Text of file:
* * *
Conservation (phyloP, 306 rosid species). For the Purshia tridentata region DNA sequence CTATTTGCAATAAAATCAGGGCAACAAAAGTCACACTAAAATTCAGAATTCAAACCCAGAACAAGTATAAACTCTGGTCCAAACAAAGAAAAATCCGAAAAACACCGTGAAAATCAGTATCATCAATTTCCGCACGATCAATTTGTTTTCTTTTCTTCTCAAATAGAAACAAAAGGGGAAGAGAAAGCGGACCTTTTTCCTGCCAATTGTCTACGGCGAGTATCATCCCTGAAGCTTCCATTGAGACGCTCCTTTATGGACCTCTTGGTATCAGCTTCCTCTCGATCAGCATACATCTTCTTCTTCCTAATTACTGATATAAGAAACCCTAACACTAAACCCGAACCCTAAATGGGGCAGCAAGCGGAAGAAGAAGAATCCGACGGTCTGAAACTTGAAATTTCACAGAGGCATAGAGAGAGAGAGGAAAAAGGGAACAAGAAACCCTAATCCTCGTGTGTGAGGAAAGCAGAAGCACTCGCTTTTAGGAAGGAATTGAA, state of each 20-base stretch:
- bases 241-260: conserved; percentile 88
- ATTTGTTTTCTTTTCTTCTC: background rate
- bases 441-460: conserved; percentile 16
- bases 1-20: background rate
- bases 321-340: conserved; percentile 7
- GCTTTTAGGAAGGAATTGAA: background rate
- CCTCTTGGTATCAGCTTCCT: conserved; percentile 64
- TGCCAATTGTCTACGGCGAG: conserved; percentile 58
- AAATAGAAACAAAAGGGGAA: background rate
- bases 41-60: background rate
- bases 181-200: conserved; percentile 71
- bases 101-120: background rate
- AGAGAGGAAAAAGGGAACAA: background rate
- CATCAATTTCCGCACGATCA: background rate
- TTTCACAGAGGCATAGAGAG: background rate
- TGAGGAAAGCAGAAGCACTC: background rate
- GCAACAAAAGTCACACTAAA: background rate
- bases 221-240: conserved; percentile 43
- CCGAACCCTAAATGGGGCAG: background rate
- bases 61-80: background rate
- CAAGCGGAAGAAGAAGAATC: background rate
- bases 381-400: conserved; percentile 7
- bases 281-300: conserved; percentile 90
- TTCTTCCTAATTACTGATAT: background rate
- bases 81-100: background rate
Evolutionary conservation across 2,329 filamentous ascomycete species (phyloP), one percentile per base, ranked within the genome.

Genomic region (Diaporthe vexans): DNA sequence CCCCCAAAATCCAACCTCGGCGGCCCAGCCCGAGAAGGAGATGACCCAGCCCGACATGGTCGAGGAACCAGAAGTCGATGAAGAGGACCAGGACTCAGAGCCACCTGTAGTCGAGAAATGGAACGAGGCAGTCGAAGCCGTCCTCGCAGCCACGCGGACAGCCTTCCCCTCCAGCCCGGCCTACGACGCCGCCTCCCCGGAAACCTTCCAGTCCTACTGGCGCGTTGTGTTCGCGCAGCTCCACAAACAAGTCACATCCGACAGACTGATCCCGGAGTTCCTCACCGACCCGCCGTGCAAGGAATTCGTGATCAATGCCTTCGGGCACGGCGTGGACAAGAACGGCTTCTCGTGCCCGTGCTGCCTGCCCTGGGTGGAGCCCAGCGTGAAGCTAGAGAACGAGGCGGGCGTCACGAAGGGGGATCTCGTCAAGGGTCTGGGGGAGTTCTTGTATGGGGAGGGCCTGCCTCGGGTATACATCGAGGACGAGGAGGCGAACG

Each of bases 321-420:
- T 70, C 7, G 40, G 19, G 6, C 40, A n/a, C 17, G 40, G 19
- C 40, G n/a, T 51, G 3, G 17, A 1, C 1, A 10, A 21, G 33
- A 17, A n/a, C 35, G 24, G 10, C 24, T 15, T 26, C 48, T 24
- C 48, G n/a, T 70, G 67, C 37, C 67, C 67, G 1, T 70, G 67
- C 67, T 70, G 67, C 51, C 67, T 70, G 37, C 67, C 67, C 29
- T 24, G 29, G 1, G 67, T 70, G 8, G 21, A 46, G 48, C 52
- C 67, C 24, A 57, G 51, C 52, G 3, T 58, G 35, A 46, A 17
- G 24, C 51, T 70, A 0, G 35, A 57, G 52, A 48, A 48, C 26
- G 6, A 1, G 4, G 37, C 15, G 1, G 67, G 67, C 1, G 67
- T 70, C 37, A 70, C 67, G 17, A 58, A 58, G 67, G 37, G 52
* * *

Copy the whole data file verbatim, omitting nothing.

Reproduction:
Conservation (phyloP, 306 rosid species). For the Purshia tridentata region DNA sequence CTATTTGCAATAAAATCAGGGCAACAAAAGTCACACTAAAATTCAGAATTCAAACCCAGAACAAGTATAAACTCTGGTCCAAACAAAGAAAAATCCGAAAAACACCGTGAAAATCAGTATCATCAATTTCCGCACGATCAATTTGTTTTCTTTTCTTCTCAAATAGAAACAAAAGGGGAAGAGAAAGCGGACCTTTTTCCTGCCAATTGTCTACGGCGAGTATCATCCCTGAAGCTTCCATTGAGACGCTCCTTTATGGACCTCTTGGTATCAGCTTCCTCTCGATCAGCATACATCTTCTTCTTCCTAATTACTGATATAAGAAACCCTAACACTAAACCCGAACCCTAAATGGGGCAGCAAGCGGAAGAAGAAGAATCCGACGGTCTGAAACTTGAAATTTCACAGAGGCATAGAGAGAGAGAGGAAAAAGGGAACAAGAAACCCTAATCCTCGTGTGTGAGGAAAGCAGAAGCACTCGCTTTTAGGAAGGAATTGAA, state of each 20-base stretch:
- bases 241-260: conserved; percentile 88
- ATTTGTTTTCTTTTCTTCTC: background rate
- bases 441-460: conserved; percentile 16
- bases 1-20: background rate
- bases 321-340: conserved; percentile 7
- GCTTTTAGGAAGGAATTGAA: background rate
- CCTCTTGGTATCAGCTTCCT: conserved; percentile 64
- TGCCAATTGTCTACGGCGAG: conserved; percentile 58
- AAATAGAAACAAAAGGGGAA: background rate
- bases 41-60: background rate
- bases 181-200: conserved; percentile 71
- bases 101-120: background rate
- AGAGAGGAAAAAGGGAACAA: background rate
- CATCAATTTCCGCACGATCA: background rate
- TTTCACAGAGGCATAGAGAG: background rate
- TGAGGAAAGCAGAAGCACTC: background rate
- GCAACAAAAGTCACACTAAA: background rate
- bases 221-240: conserved; percentile 43
- CCGAACCCTAAATGGGGCAG: background rate
- bases 61-80: background rate
- CAAGCGGAAGAAGAAGAATC: background rate
- bases 381-400: conserved; percentile 7
- bases 281-300: conserved; percentile 90
- TTCTTCCTAATTACTGATAT: background rate
- bases 81-100: background rate
Evolutionary conservation across 2,329 filamentous ascomycete species (phyloP), one percentile per base, ranked within the genome.

Genomic region (Diaporthe vexans): DNA sequence CCCCCAAAATCCAACCTCGGCGGCCCAGCCCGAGAAGGAGATGACCCAGCCCGACATGGTCGAGGAACCAGAAGTCGATGAAGAGGACCAGGACTCAGAGCCACCTGTAGTCGAGAAATGGAACGAGGCAGTCGAAGCCGTCCTCGCAGCCACGCGGACAGCCTTCCCCTCCAGCCCGGCCTACGACGCCGCCTCCCCGGAAACCTTCCAGTCCTACTGGCGCGTTGTGTTCGCGCAGCTCCACAAACAAGTCACATCCGACAGACTGATCCCGGAGTTCCTCACCGACCCGCCGTGCAAGGAATTCGTGATCAATGCCTTCGGGCACGGCGTGGACAAGAACGGCTTCTCGTGCCCGTGCTGCCTGCCCTGGGTGGAGCCCAGCGTGAAGCTAGAGAACGAGGCGGGCGTCACGAAGGGGGATCTCGTCAAGGGTCTGGGGGAGTTCTTGTATGGGGAGGGCCTGCCTCGGGTATACATCGAGGACGAGGAGGCGAACG

Each of bases 321-420:
- T 70, C 7, G 40, G 19, G 6, C 40, A n/a, C 17, G 40, G 19
- C 40, G n/a, T 51, G 3, G 17, A 1, C 1, A 10, A 21, G 33
- A 17, A n/a, C 35, G 24, G 10, C 24, T 15, T 26, C 48, T 24
- C 48, G n/a, T 70, G 67, C 37, C 67, C 67, G 1, T 70, G 67
- C 67, T 70, G 67, C 51, C 67, T 70, G 37, C 67, C 67, C 29
- T 24, G 29, G 1, G 67, T 70, G 8, G 21, A 46, G 48, C 52
- C 67, C 24, A 57, G 51, C 52, G 3, T 58, G 35, A 46, A 17
- G 24, C 51, T 70, A 0, G 35, A 57, G 52, A 48, A 48, C 26
- G 6, A 1, G 4, G 37, C 15, G 1, G 67, G 67, C 1, G 67
- T 70, C 37, A 70, C 67, G 17, A 58, A 58, G 67, G 37, G 52